A photographer has demonstrated how great white sharks will chase his drone’s shadow in much the same way a cat will chase a laser pointer.
Carlos Gauna is a filmmaker and professional photographer who runs a YouTube Channel called The Malibu Artist that features incredible drone footage of sharks and whales filmed off the coast of California.
In the above video, Gauna says he is often asked whether the sharks he is filming can see or sense the drone above them. So, he wanted to test out whether they noticed them by flying his drone’s shadow close to a great white shark.
“While I typically use drones to film sharks without interfering, this video is a little different,” explains Gauna. “In order to film the sharks without interrupting their natural movements, I must know where the boundary is.”
Gauna reckons that sharks don’t notice the drone, but what they can notice is the drone’s shadow. To demonstrate this, he flies the drone so its silhouette is in close proximity to a great white shark. Amazingly, the apex predator takes notice of it and begins swimming after it.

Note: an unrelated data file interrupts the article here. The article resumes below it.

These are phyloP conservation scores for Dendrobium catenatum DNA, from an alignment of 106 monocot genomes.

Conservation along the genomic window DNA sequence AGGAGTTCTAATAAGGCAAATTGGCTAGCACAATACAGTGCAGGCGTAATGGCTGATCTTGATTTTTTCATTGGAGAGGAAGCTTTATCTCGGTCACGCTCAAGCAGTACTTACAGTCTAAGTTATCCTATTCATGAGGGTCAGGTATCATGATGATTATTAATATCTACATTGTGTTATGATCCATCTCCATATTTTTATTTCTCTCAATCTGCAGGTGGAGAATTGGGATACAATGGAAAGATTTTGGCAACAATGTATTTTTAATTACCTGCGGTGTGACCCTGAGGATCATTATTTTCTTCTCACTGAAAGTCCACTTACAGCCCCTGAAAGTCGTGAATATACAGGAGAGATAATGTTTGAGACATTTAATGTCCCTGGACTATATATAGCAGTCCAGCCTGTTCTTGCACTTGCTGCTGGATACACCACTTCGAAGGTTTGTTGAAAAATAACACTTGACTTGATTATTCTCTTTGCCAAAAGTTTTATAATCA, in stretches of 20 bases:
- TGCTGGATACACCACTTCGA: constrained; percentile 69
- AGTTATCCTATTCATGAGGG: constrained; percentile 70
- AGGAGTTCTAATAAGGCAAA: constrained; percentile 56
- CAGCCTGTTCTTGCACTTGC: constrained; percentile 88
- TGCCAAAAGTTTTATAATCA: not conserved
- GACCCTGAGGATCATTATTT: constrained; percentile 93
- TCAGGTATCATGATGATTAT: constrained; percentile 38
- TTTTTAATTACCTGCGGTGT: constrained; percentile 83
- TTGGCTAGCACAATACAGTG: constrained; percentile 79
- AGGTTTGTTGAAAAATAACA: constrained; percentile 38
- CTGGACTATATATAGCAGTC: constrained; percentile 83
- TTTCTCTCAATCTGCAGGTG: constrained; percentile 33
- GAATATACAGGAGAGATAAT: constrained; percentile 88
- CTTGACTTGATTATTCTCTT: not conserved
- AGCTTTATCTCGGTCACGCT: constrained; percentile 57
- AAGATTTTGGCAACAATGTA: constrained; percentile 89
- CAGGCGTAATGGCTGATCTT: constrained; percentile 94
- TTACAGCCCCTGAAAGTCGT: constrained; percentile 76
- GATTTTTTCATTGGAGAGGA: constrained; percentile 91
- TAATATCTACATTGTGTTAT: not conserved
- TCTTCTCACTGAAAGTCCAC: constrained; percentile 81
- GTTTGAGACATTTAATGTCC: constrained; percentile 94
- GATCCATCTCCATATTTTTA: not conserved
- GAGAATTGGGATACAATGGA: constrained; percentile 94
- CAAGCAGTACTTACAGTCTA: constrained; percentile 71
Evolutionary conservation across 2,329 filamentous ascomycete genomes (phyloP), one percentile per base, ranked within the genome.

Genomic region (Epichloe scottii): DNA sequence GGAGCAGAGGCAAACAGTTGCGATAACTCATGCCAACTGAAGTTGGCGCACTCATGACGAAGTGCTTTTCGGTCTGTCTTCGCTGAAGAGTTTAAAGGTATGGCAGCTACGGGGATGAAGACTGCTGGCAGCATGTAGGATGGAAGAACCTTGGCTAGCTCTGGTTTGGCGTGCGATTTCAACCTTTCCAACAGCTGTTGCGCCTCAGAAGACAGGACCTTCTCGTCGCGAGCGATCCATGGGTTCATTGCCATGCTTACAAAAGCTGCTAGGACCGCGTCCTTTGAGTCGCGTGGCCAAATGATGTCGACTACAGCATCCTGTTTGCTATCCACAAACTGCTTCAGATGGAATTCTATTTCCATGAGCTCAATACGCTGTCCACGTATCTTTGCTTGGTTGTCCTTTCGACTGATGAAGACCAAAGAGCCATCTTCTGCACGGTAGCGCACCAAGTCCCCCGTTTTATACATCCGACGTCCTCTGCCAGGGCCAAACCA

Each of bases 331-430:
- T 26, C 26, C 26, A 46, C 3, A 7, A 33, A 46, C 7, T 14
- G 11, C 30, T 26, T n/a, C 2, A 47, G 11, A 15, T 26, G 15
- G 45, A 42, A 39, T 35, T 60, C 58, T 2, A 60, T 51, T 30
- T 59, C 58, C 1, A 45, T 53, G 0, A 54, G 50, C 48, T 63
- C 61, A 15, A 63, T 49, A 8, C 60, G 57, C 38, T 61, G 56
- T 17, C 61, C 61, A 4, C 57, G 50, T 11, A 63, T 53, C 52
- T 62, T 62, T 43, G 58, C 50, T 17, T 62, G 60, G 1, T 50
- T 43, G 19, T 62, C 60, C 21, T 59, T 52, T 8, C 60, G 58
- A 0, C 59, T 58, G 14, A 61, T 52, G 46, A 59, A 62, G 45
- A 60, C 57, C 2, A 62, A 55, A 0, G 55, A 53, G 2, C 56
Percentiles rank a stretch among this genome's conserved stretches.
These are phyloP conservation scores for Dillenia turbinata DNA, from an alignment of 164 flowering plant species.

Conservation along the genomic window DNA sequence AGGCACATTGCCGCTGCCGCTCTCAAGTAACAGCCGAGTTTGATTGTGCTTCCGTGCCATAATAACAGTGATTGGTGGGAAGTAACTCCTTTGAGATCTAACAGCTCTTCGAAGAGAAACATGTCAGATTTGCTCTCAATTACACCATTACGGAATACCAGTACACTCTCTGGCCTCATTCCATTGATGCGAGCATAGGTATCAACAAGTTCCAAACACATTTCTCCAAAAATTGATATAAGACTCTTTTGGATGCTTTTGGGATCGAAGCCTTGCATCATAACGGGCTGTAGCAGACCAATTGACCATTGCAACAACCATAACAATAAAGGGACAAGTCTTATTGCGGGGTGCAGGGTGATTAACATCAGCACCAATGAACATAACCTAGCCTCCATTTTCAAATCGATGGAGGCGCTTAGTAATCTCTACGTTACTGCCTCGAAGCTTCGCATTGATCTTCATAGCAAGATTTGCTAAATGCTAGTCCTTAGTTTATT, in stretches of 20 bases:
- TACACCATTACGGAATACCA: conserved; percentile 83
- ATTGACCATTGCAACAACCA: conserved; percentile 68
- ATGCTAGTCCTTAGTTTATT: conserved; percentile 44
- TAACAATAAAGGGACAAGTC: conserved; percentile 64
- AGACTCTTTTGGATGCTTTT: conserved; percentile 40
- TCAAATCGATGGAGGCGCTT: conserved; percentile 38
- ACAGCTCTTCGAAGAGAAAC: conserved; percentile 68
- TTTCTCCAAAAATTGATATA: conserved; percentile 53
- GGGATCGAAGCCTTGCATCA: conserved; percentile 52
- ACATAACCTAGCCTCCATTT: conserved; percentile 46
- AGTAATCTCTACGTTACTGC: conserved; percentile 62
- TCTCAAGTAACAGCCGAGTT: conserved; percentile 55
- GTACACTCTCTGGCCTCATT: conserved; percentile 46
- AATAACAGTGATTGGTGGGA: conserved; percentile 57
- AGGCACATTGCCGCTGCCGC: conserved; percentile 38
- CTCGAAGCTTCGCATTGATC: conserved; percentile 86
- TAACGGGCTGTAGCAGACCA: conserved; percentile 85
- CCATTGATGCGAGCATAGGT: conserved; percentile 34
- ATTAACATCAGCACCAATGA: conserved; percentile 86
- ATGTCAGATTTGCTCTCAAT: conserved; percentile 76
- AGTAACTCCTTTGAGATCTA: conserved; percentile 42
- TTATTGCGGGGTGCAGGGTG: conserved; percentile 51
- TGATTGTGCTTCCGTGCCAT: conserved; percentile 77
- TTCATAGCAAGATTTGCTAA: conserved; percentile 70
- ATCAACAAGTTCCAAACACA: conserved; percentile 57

“It quickly became evident that the shark’s vision is very precise,” says Gauna. “For me, it demonstrates that sharks react to the drone’s shadow instead of the drone itself and it gives me information for where to fly to minimize interference.”
Gauna tried this out with a few other sharks who all took notice of the drone’s shadow. And while it’s a fascinating experiment, how sharks perceive the world remains a mystery.
“The shark seems to be reacting to shadows when they are beside it, behind it, and in front of it. It really raises questions about how good their vision is,” he says.
“While great white sharks have remarkable vision, the extent to which they can perceive shadows above them is is not fully understood.
“They may not know the drone is there but you can definitey say they see the shadow. Just about every time one sees it, they chase it.
“I found myself almost being able to guide the sharks in a particular direction simply by using the show — like a cat chasing a laser pointer.”
Gauna says his experiments will help him fly his drone more responsibly in the future.
“It gives me insights into how to fly the drone with a shadow in mind in order to stay out of sight.”